Sean Baker's captivating and heartbreaking The Florida Project ended up being my favorite film from this year's Toronto International Film Festival. But that wasn't always the case. While watching Baker's meandering, unflinching, loosely paced yet gripping story unfold, my own emotions pivoted from "This is fascinating" to "Wait, what are we watching?" to "Oh God, my heart is breaking!" to "This might have jumped the rails" to "This is a masterful work of beautiful originality." So yeah, The Florida Project is going to be a conversation starter, right down to its controversial and powerful final scene (which I'm not sure I can properly translate).
What is it about? Sean Baker's The Florida Project follows the denizens of a low-budget Florida motel, that's managed by the compassionate (and enabling) Bobby -- played by Willem Dafoe at his most humane and sublimely arresting. The motel is named Magic Castle, and its one of many Floridian traps leeching off the long shadow cast by Walt Disney and its tourist-friendly attractions. But there's nothing magical about Magic Castle. It's a purgatory, and its residents are all atoning for past sins that have led them to this pastel-colored halfway house in the sun.
Bobby spends a lot of his time putting out "fires" created by his troublesome residents, and many of those fires are caused by young Moonee (Brooklynn Prince) and her mother, Halley (Bria Vinaite). For long stretches of The Florida Project, Sean Baker and his handheld camera merely follow Moonee and her friends on small adventures, because he knows that Florida, itself, is an endlessly fascinating backdrop to explore, no matter what the kids are doing. If you've ever spent any time in the Sunshine State -- and OFF the Disney properties, which are their own unique oasis -- you know that Florida resembles no other state, and the perpetual sunshine attracts all manner of offbeat individuals. This helps explain why The Florida Project casts naked cowgirl Sandy Kane to play a topless sunbather at Magic Castle's pool. It'll make sense when you see it.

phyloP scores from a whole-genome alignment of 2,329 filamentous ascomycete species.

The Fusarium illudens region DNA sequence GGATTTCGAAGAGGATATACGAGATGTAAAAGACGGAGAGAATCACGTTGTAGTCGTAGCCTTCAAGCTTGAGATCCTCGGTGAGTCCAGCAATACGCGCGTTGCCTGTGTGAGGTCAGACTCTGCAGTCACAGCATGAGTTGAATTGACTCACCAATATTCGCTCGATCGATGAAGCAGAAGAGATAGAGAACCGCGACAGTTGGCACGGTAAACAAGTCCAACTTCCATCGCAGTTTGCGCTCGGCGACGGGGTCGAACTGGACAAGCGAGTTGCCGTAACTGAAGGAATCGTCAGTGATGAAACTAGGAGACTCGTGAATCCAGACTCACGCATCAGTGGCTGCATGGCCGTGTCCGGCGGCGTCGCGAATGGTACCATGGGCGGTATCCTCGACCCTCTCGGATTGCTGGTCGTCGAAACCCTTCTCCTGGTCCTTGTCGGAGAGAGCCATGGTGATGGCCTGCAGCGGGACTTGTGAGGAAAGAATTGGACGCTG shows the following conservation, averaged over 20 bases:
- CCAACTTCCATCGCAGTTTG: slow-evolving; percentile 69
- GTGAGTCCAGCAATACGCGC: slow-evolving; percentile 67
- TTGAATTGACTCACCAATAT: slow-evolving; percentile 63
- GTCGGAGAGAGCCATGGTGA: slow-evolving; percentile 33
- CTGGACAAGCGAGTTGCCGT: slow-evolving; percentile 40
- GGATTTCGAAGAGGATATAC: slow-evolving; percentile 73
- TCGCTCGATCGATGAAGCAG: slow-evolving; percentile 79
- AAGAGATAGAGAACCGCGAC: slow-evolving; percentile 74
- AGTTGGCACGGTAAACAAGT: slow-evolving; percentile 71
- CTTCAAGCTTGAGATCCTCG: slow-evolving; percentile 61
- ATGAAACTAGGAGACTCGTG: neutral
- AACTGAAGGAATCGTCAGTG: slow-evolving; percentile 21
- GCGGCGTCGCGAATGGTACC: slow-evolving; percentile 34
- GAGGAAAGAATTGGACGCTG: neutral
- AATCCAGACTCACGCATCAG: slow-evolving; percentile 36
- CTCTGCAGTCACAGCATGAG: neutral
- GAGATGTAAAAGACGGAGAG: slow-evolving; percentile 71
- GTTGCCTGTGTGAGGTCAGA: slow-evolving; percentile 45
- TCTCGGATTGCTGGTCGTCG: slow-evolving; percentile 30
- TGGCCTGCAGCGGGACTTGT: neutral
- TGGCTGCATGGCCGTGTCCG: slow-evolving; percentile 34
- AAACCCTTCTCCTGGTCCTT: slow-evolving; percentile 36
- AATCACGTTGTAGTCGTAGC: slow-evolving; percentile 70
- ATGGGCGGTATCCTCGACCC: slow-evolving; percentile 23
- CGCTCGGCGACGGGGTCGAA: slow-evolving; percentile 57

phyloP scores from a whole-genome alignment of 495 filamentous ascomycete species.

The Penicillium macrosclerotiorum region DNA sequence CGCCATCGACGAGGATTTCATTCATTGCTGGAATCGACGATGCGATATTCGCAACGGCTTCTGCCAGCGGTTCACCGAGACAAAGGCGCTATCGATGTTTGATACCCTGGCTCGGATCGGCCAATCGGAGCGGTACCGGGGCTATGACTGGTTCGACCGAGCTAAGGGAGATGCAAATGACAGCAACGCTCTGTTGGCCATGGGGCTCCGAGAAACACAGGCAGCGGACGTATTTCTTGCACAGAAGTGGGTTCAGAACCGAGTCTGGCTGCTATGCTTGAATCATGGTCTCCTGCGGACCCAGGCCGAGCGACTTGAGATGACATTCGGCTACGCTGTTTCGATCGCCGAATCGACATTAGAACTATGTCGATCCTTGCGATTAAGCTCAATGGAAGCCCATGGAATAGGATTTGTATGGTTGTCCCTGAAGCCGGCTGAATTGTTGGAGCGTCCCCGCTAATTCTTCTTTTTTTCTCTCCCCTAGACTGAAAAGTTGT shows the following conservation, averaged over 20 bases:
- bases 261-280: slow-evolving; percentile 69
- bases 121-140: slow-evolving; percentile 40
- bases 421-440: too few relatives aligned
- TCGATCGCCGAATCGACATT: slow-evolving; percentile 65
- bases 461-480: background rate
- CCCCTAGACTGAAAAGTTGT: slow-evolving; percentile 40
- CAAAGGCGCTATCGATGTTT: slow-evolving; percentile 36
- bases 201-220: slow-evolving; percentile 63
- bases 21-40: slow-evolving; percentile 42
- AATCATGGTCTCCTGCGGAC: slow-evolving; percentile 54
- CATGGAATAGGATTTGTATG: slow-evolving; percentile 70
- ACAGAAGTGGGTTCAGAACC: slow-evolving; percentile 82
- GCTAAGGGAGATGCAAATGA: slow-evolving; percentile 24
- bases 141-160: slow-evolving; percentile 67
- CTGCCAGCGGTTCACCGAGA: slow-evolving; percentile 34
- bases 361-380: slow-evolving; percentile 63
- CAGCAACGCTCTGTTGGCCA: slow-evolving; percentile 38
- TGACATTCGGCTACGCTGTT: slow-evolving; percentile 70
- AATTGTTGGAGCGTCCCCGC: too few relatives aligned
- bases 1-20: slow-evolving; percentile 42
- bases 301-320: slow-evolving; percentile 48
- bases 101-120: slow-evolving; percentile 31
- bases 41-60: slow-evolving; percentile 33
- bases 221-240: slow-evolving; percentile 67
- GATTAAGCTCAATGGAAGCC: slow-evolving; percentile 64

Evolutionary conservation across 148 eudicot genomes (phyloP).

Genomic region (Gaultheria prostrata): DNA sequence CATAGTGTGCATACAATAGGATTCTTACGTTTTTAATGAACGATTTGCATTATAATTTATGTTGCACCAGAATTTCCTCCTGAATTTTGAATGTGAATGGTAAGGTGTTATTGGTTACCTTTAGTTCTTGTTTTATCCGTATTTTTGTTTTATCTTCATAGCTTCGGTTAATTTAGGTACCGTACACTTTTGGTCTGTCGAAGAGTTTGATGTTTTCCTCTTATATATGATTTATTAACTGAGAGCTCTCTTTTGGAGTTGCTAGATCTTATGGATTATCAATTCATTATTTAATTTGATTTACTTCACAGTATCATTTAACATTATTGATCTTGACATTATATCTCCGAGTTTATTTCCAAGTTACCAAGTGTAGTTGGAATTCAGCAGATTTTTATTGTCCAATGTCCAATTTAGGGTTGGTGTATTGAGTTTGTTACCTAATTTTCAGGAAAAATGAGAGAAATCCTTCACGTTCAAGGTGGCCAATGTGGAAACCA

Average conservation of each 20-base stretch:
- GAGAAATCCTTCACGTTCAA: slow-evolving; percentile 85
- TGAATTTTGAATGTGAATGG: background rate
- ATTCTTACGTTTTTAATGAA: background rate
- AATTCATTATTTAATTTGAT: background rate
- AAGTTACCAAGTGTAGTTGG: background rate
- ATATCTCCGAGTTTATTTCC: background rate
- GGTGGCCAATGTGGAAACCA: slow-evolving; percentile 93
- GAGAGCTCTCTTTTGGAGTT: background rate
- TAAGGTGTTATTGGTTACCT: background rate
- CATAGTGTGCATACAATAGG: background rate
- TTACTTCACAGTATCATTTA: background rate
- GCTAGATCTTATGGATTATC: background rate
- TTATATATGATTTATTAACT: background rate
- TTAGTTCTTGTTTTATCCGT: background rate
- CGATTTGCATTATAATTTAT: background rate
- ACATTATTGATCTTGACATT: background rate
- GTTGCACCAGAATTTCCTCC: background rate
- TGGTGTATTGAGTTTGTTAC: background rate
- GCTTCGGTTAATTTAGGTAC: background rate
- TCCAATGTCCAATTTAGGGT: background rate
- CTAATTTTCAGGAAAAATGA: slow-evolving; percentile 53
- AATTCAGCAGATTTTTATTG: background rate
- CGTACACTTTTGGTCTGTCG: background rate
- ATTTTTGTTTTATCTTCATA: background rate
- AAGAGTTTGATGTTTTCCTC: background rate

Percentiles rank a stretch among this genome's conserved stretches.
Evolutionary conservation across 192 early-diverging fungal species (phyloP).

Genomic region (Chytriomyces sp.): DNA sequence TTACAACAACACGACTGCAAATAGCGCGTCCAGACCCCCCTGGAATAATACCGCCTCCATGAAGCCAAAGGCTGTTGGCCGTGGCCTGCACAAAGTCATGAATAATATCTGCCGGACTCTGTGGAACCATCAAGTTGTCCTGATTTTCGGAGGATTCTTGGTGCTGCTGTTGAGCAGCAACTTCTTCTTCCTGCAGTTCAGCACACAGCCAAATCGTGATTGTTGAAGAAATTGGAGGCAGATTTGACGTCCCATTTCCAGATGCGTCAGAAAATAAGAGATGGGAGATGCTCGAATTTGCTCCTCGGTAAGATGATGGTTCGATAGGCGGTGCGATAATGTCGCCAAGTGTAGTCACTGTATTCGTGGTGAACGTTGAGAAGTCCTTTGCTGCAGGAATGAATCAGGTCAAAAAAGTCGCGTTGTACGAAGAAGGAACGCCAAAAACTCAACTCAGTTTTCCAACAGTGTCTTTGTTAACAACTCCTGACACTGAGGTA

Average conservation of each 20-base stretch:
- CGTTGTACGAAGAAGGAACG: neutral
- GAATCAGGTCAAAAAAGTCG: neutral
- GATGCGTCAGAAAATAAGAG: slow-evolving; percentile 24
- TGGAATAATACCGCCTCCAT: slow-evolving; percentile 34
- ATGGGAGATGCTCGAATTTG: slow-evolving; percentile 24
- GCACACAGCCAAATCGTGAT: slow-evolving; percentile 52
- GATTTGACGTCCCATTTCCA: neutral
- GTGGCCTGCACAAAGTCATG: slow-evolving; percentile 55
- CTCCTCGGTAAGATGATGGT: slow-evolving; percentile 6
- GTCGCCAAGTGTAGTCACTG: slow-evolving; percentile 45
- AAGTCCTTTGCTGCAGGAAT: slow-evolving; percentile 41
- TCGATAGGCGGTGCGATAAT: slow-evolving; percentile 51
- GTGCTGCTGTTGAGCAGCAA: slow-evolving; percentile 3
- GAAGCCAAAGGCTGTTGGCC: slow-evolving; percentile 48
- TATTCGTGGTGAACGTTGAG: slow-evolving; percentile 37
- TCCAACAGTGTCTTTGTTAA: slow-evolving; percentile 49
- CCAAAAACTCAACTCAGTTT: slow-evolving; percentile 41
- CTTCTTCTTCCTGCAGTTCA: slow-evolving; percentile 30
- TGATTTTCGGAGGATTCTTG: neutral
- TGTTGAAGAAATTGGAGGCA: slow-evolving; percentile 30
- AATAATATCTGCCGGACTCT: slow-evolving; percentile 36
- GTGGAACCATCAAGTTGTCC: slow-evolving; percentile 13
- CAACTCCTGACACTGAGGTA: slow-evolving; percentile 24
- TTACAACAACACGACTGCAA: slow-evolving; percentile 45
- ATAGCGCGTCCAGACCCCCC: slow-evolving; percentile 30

I'm not used to Sean Baker's unstructured style of storytelling, so it took me a while to adjust to the fact that his character development occurs just by letting his scenes play out at their own pace. There are very few plot-driving beats in this story, but ample scenes that tell us all that we need to know about Bobby, Halley, Moonee and the people in their orbit at Magic Castle. So when the proverbial shoe finally does drop, we have spent so much time getting to know these unique, broken, upsetting and sensitive characters, we suddenly realize how caught up in their predicament we are. Magic Castle isn't a place you really want to find yourself, because if you are there, life dealt you a shitty hand somewhere along the way. But Sean Baker and his cast make it such a compelling locale, I wasn't ready to leave when the picture reached its abrupt end.
You might not warm to The Florida Project. This isn't a big crowd-pleaser, designed to send you out of the theater with a huge smile feeling positive about the world. But Sean Baker and his co-screenwriter Chris Bergoch use imaginative colors to fill in the original characteristics of their mesmerizing characters, and Baker coaxes such natural and beautiful performances that I was completely swept up and blown away by this slowly-unfurling story. The Florida Project is eye-opening, unconventional, sweet, scary, odd and heartbreaking. It's a fantastic movie, one I haven't stopped thinking about since I saw it, and one I guarantee you won't soon forget. It's the best movie I saw in Toronto this year.
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